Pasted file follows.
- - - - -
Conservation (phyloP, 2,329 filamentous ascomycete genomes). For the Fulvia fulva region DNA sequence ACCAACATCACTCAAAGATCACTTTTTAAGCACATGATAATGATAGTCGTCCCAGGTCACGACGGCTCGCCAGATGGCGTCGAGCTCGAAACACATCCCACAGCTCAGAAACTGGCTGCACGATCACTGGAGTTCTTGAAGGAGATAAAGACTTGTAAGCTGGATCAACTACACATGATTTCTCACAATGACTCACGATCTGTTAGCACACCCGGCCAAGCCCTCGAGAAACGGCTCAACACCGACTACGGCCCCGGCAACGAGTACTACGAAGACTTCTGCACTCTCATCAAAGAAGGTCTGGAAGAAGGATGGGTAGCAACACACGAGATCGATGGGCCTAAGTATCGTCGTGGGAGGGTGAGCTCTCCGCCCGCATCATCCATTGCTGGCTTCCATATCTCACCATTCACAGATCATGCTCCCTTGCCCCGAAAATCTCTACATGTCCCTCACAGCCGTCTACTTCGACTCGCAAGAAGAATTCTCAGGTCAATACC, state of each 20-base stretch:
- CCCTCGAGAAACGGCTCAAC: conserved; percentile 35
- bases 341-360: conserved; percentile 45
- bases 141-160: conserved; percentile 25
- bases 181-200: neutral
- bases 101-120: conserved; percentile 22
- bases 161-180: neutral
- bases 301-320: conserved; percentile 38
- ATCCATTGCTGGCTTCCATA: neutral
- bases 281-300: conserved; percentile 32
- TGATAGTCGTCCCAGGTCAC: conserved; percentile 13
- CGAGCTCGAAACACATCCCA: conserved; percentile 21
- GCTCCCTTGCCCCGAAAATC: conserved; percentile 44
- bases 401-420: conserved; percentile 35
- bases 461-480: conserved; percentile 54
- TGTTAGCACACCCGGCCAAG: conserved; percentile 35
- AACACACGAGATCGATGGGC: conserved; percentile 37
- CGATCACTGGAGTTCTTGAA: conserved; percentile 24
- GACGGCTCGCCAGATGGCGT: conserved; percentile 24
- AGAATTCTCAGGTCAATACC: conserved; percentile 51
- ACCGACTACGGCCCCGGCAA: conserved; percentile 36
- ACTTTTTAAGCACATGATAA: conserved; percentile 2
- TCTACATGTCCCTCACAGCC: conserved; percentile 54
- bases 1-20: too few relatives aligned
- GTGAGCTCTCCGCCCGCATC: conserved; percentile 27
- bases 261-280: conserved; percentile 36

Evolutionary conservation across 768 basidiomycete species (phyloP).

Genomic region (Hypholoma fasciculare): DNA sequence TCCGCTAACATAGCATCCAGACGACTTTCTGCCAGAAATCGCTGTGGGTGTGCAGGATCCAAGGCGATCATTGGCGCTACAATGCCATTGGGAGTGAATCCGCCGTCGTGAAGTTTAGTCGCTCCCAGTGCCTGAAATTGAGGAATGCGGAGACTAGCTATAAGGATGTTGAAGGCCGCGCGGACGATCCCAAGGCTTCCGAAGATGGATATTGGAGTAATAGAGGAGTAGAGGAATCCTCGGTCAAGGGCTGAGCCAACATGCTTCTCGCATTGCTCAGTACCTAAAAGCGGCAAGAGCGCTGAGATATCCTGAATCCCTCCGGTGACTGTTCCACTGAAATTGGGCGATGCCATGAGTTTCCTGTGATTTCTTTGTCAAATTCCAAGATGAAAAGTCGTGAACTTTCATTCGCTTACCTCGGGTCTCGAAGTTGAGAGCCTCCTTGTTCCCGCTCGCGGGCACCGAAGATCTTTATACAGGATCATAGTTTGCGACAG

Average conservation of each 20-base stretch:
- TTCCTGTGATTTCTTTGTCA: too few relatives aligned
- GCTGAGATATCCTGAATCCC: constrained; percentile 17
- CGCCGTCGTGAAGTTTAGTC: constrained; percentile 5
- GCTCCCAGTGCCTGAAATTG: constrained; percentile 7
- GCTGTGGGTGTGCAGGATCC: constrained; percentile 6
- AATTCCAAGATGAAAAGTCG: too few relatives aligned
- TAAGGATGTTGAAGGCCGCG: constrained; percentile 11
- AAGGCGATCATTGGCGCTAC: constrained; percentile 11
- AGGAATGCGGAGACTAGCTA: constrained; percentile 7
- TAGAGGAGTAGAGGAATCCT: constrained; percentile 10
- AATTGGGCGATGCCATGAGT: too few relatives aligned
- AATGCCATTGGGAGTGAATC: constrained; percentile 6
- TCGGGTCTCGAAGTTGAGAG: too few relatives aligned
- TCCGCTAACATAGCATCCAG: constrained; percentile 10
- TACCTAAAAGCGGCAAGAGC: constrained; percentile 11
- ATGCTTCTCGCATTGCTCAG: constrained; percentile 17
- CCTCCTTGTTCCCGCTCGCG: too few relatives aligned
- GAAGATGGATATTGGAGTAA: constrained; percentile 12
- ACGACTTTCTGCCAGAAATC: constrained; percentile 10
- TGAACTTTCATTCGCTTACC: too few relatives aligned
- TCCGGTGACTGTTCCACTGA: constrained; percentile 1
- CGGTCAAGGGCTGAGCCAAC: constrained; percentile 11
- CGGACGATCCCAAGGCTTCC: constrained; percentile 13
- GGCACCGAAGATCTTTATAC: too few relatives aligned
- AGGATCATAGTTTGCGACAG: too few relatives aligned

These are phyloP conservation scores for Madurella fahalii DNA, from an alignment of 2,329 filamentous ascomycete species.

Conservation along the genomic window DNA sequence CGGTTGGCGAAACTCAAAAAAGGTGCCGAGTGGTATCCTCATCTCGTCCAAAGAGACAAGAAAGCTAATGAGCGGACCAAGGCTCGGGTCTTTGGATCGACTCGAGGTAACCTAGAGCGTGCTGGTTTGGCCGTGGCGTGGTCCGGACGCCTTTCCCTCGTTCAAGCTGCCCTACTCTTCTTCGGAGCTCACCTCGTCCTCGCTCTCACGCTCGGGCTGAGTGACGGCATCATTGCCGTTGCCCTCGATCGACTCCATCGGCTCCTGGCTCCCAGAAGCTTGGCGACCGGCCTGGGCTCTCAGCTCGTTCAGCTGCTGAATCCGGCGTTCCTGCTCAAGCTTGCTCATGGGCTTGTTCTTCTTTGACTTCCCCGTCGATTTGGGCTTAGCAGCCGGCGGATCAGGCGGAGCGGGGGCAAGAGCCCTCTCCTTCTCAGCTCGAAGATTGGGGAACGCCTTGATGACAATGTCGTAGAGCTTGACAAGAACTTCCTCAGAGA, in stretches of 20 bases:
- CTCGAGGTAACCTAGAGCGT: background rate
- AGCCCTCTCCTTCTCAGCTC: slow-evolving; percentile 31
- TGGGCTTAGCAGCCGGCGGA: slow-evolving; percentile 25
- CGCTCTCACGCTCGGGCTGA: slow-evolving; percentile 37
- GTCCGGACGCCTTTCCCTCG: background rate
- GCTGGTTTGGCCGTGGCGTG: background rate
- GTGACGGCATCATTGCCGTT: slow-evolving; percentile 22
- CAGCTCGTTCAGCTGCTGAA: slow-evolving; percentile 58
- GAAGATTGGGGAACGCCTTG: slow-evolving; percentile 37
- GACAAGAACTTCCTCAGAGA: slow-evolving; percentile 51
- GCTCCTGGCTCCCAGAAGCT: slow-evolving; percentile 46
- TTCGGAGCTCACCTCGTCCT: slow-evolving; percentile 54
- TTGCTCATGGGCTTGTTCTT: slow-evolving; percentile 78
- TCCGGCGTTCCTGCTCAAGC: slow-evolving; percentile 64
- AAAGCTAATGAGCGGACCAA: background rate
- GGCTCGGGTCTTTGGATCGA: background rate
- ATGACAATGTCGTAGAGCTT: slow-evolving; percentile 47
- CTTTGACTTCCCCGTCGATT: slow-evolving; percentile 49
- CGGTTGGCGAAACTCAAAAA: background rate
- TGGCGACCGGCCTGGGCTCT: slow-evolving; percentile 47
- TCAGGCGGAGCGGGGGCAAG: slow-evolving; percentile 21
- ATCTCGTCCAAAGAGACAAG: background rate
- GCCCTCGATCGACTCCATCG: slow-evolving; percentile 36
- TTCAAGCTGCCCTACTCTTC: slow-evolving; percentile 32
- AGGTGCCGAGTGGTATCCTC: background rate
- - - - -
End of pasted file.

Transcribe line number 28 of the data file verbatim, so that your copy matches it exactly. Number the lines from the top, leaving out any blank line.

Genomic region (Hypholoma fasciculare): DNA sequence TCCGCTAACATAGCATCCAGACGACTTTCTGCCAGAAATCGCTGTGGGTGTGCAGGATCCAAGGCGATCATTGGCGCTACAATGCCATTGGGAGTGAATCCGCCGTCGTGAAGTTTAGTCGCTCCCAGTGCCTGAAATTGAGGAATGCGGAGACTAGCTATAAGGATGTTGAAGGCCGCGCGGACGATCCCAAGGCTTCCGAAGATGGATATTGGAGTAATAGAGGAGTAGAGGAATCCTCGGTCAAGGGCTGAGCCAACATGCTTCTCGCATTGCTCAGTACCTAAAAGCGGCAAGAGCGCTGAGATATCCTGAATCCCTCCGGTGACTGTTCCACTGAAATTGGGCGATGCCATGAGTTTCCTGTGATTTCTTTGTCAAATTCCAAGATGAAAAGTCGTGAACTTTCATTCGCTTACCTCGGGTCTCGAAGTTGAGAGCCTCCTTGTTCCCGCTCGCGGGCACCGAAGATCTTTATACAGGATCATAGTTTGCGACAG